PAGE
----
other working Australians are expected to do.
2. Retired politicians (past, present & future) participate in
Centrelink.
A Politician collects a substantial salary while in office but
should receive no salary when they’re out of office.
Terminated politicians under 70 can go get a job or apply for
Centrelink unemployment benefits like ordinary Australians.
Terminated politicians under 70 can negotiate with Centrelink like
the rest of the Australian people.

3. Funds already allocated to the Politicians’ retirement fund be
returned immediately to Consolidated Revenue.
This money is to be used to pay down debt they created which they
expect us and our grandchildren to repay for them.

4. Politicians will no longer vote themselves a pay raise.
Politicians pay will rise by the lower of, either the CPI or 3%.

5. Politicians lose their privileged health care system and
participate in the same health care system as ordinary Australian people.
i.e. Politicians either pay for private cover from their own funds
or accept ordinary Medicare.

6. Politicians must equally abide by all laws they impose on the
Australian people.

7. All contracts with past and present Politicians men/women are
void effective 31/12/16.

The Australian people did not agree to provide perks to Politicians,
that burden was thrust upon them.
Politicians devised all these contracts to benefit themselves.
Serving in Parliament is an honour not a career.
The Founding Fathers envisioned citizen legislators, so our
politicians should serve their term(s), then go home and back to work.

If each person contacts a minimum of twenty people, then it will
only take three or so days for most Australians to receive the message.
Don’t you think it’s time?

THIS IS HOW YOU FIX Parliament and help bring fairness back into
this country!

If you agree with the above, pass it on. If not, just delete.

If you wonder why the above individuals are asking for your help
look at the figures below.

STATUTORY OFFICES

Date of Effect 1 July 2014

Specified Statutory Office

Base Salary  (per annum)

Total Remuneration for office  (per annum)

Chief of the Defence Force > $535,100  – $764,420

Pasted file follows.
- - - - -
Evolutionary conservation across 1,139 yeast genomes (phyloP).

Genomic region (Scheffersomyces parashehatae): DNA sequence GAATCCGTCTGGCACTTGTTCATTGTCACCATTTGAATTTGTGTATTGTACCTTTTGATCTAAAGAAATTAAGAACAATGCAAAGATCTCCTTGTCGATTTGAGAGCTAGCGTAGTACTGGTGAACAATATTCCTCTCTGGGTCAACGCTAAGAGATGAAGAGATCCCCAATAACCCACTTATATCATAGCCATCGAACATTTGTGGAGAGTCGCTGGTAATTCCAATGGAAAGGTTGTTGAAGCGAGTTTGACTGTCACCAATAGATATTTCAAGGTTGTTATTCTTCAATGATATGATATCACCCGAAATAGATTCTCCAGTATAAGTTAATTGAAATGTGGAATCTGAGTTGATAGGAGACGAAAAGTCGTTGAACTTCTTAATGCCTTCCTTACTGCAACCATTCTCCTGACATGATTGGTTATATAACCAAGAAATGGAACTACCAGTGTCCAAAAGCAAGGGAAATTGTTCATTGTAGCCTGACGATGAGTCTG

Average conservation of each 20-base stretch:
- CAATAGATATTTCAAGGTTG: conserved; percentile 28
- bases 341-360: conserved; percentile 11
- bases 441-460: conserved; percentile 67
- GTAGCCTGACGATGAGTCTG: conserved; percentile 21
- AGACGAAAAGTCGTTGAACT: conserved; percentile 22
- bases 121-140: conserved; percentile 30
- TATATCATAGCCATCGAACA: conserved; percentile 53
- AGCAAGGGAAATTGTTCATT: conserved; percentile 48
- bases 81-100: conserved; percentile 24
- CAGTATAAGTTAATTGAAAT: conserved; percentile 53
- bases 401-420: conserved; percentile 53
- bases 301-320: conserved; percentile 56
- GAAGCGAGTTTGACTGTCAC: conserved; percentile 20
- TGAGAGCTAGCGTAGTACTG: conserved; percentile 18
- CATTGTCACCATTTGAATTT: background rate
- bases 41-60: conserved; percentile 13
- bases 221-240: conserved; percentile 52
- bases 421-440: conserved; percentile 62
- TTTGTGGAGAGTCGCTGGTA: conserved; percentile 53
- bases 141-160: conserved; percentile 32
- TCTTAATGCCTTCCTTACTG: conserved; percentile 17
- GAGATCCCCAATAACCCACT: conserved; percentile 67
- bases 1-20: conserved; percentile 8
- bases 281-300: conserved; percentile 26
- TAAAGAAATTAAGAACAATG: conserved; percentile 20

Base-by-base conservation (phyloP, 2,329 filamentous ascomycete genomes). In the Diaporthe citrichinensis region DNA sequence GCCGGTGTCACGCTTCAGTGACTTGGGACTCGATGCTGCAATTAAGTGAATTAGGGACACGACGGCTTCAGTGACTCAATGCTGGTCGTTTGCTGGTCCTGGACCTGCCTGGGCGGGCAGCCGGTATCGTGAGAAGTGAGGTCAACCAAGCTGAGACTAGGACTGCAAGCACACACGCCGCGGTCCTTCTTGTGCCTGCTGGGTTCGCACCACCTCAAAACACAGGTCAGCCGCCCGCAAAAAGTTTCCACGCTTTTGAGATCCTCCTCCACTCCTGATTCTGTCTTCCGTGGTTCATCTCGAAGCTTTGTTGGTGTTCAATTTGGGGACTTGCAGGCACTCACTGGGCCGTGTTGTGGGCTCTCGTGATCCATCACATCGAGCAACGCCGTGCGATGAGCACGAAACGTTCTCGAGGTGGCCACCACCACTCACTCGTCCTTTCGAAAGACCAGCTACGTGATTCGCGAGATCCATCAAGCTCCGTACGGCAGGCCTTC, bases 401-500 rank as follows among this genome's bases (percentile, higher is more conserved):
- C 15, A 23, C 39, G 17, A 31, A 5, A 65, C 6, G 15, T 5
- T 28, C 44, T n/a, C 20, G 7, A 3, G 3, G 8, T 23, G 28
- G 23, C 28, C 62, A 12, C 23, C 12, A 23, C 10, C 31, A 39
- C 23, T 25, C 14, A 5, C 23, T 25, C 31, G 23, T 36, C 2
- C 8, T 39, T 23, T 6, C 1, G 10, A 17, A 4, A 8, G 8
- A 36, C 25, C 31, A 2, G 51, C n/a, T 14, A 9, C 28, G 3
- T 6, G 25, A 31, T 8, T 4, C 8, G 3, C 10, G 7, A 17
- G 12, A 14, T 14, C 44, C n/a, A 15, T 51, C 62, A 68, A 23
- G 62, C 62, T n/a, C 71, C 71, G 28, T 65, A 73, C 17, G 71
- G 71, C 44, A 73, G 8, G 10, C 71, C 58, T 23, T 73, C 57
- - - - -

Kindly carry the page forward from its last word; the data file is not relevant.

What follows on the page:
Commissioner of Taxation > $518,000  – $740,000

Chief Executive Officer, Australian Customs

And Border Protection Service > $483,840  – $691,200

Auditor-General for Australia > $469,150  – $670,210

Australian Statistician > $469,150 – $670,210

“PAY FREEZE, NOT FAIR.        SOB, SOB”

Salaries of retired Prime Minister and Politicians

Office
Additional salary (%)
Salary as of 1 July

Prime Minister
160
$507,338

Deputy Prime Minister
105
$400,016

Treasurer
87.5
$365,868

Leader of the Opposition
85.0
$360,990

House of Reps Speaker
75.0
$341,477

Leader of the House
75.0
$341,477

Minister in Cabinet
72.5
$336,599

Parliamentary secretary
25.0
$243,912

Other ministers
57.5
$307,329

Shadow minister
25.0
$243,912

Source: Remuneration Tribunal.

So if I press all the right buttons, the TOTAL annual wages for the 150 seats in the Parliament are:

Prime Minister
$507,338

Deputy Prime Minister
$400,016

Treasurer
$365,868

Leader of the Opposition
$360,990

House of Reps Speaker
$341,477

Leader of the House
$341,477

Minister in Cabinet
$336,599

Parliamentary secretary
$243,912

Other ministers*
307,329  x 71 =  A$21,820,359

Shadow ministers*
$243,912  x 71 =  A$17,317,752

The TOTAL ANNUAL SALARIES (for 150 seats) =
$41,694,311 – PER YEAR!

And that’s just the Federal Politicians, no one else!

For the ‘lifetime’ payment example (below) I
used the scenario that:

1.  They are paid ‘lifetime’ salaries the same as their last working year and
2.  After retiring, the ’average’ pollie’s life expectancy is an additional 20 years (which is not unreasonable).

It’s worth remembering that this is EXCLUDING all their other perks!

SO, for a 20 years ‘lifetime’ payment (excluding wages paid while a Parliamentarian)

Prime Minister            @ $507,338  = A$10,146,760

Deputy Prime Minister    @ $400,016  = A$8,000,320

Treasurer                  @ $365,868  = A$7,317,360

Leader of the Opposition  @ $360,990  = A$7,219,800

House of Reps Speaker  @ $341,477  = A$6,829,540

Leader of the House      @ $341,477  = A$6,829,540

Minister in Cabinet        @ $336,599  = A$6,731,980

Parliamentary Secretary  @ $243,912  = A$4,782,240

Other ministers**          @ $307,329  = A$6,146,580 x 71 = A$436,407,180

Shadow ministers**        @ $243,912  = A$4,878,240 x 71 = A$346,355,040

Conclusions:

TOTAL ‘life time’ (20 year) payments,
(excluding wages paid while in parliament) = A$833,886,220 – OVER $833
MILLION
Julia Gillard, Kevin Rudd, John Howard, Paul
Keating, Malcolm Fraser, Bob Hawke, et al, add nauseum, are receiving $10
MILLION + EXTRA at taxpayer expense.

Should an elected PM serve 4 years and then
decide to retire, each year (of the 4 years) will have cost taxpayers an
EXTRA Two and a half million bucks a year! A$2,536,690 to be precise.

A 2 year retirement payment cut-off will
SAVE our Oz bottom line A$792,201,909  *** NEARLY $800 MILLION.

There are 150 seats in House, minus the 8
above = 142 seats, divided equally for example = 71 each for both shadow and
elected ministers.

This example excludes all wages paid while a
parliamentarian AND all perks on top of that – travel, hotels, Secretarial
staff, speech writers, restaurants, offices, chauffeured limos, security,
etc. etc.
150 seats, 20-year payment of A$833,886,220 less annual salary x 2 years of A$83,388,622. [$41,694,311 x 2]

“Instead of giving a politician the keys to the city, it might be better to change the locks.”

YOU’RE RIGHT, YOU HAVE FOUND WHERE THE CUTS SHOULD BE MADE!

ACTION: Push for a MAX 2 year post
retirement payment (give ‘em time to get a real job).

Spread it far and wide folks. People should
know.

Dr. Dale Kerwin
School of Education
MT Gravatt Campus
Grifffith University
ph. 07 3735 5884
fax. 07 3735 5991
email: d.kerwin@griffith.edu.au‘)